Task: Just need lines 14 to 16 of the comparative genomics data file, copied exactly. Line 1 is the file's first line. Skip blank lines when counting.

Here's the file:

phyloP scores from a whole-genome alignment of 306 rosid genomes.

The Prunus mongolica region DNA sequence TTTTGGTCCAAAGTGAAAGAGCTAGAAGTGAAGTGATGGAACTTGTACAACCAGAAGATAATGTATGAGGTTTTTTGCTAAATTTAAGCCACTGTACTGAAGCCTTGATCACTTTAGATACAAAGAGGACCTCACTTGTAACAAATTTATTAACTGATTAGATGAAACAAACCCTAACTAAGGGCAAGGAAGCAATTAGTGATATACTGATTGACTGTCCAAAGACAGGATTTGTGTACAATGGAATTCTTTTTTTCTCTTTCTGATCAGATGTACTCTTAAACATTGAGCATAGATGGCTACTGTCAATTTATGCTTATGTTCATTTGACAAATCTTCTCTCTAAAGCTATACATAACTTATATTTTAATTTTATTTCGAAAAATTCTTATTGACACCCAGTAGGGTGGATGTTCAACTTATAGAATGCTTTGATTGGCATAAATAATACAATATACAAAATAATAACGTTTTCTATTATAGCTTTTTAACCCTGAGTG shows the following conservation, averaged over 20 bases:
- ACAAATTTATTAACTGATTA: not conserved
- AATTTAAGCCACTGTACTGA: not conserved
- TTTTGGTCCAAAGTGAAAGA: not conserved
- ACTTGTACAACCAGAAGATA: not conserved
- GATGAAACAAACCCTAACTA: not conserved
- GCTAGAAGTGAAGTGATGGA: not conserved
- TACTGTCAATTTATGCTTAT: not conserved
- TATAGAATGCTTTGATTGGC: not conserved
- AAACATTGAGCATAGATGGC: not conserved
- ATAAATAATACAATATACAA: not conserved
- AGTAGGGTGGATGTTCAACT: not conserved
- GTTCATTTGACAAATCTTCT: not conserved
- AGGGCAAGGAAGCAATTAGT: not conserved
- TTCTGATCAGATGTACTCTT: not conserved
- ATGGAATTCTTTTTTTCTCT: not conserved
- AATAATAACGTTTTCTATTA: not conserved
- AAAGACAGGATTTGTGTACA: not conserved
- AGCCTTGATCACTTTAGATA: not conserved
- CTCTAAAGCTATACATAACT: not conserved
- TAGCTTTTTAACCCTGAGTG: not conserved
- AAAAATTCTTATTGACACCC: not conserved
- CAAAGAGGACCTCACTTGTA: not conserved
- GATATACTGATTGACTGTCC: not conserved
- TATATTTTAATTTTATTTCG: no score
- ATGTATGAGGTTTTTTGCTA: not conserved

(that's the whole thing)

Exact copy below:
- GTTCATTTGACAAATCTTCT: not conserved
- AGGGCAAGGAAGCAATTAGT: not conserved
- TTCTGATCAGATGTACTCTT: not conserved